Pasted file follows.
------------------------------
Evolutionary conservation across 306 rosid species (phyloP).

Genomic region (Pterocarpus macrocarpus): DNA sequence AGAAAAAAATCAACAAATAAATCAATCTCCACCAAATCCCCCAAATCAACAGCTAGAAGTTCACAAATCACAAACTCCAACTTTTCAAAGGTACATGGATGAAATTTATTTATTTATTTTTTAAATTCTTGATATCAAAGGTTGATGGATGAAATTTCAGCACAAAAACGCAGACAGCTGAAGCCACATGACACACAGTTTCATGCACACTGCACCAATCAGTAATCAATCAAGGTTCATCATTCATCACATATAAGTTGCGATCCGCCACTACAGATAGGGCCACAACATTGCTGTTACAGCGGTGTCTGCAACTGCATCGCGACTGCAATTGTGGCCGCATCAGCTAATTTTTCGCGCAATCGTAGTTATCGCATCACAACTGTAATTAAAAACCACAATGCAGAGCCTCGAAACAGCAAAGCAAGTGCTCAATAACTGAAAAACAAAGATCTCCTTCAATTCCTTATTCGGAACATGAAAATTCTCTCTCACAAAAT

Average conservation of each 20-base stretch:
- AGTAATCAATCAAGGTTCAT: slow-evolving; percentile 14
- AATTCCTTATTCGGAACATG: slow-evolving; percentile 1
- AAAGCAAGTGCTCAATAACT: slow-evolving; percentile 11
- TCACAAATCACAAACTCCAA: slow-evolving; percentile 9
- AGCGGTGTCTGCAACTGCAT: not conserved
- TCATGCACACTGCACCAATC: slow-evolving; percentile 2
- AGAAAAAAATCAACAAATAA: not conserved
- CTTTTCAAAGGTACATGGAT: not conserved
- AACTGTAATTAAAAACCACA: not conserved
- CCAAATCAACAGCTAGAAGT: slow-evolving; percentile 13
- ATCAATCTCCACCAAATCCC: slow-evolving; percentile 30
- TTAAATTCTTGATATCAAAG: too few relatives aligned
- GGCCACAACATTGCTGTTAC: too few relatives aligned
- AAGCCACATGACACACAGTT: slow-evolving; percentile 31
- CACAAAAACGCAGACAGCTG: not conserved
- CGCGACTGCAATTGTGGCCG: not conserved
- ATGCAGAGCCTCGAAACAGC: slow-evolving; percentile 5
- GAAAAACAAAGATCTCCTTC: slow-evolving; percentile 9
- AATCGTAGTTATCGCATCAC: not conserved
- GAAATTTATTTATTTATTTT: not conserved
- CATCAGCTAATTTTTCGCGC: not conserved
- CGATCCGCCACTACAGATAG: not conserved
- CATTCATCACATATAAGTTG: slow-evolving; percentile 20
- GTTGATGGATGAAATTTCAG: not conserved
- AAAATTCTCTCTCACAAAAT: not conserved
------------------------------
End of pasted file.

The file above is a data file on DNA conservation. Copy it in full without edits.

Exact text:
Evolutionary conservation across 306 rosid species (phyloP).

Genomic region (Pterocarpus macrocarpus): DNA sequence AGAAAAAAATCAACAAATAAATCAATCTCCACCAAATCCCCCAAATCAACAGCTAGAAGTTCACAAATCACAAACTCCAACTTTTCAAAGGTACATGGATGAAATTTATTTATTTATTTTTTAAATTCTTGATATCAAAGGTTGATGGATGAAATTTCAGCACAAAAACGCAGACAGCTGAAGCCACATGACACACAGTTTCATGCACACTGCACCAATCAGTAATCAATCAAGGTTCATCATTCATCACATATAAGTTGCGATCCGCCACTACAGATAGGGCCACAACATTGCTGTTACAGCGGTGTCTGCAACTGCATCGCGACTGCAATTGTGGCCGCATCAGCTAATTTTTCGCGCAATCGTAGTTATCGCATCACAACTGTAATTAAAAACCACAATGCAGAGCCTCGAAACAGCAAAGCAAGTGCTCAATAACTGAAAAACAAAGATCTCCTTCAATTCCTTATTCGGAACATGAAAATTCTCTCTCACAAAAT

Average conservation of each 20-base stretch:
- AGTAATCAATCAAGGTTCAT: slow-evolving; percentile 14
- AATTCCTTATTCGGAACATG: slow-evolving; percentile 1
- AAAGCAAGTGCTCAATAACT: slow-evolving; percentile 11
- TCACAAATCACAAACTCCAA: slow-evolving; percentile 9
- AGCGGTGTCTGCAACTGCAT: not conserved
- TCATGCACACTGCACCAATC: slow-evolving; percentile 2
- AGAAAAAAATCAACAAATAA: not conserved
- CTTTTCAAAGGTACATGGAT: not conserved
- AACTGTAATTAAAAACCACA: not conserved
- CCAAATCAACAGCTAGAAGT: slow-evolving; percentile 13
- ATCAATCTCCACCAAATCCC: slow-evolving; percentile 30
- TTAAATTCTTGATATCAAAG: too few relatives aligned
- GGCCACAACATTGCTGTTAC: too few relatives aligned
- AAGCCACATGACACACAGTT: slow-evolving; percentile 31
- CACAAAAACGCAGACAGCTG: not conserved
- CGCGACTGCAATTGTGGCCG: not conserved
- ATGCAGAGCCTCGAAACAGC: slow-evolving; percentile 5
- GAAAAACAAAGATCTCCTTC: slow-evolving; percentile 9
- AATCGTAGTTATCGCATCAC: not conserved
- GAAATTTATTTATTTATTTT: not conserved
- CATCAGCTAATTTTTCGCGC: not conserved
- CGATCCGCCACTACAGATAG: not conserved
- CATTCATCACATATAAGTTG: slow-evolving; percentile 20
- GTTGATGGATGAAATTTCAG: not conserved
- AAAATTCTCTCTCACAAAAT: not conserved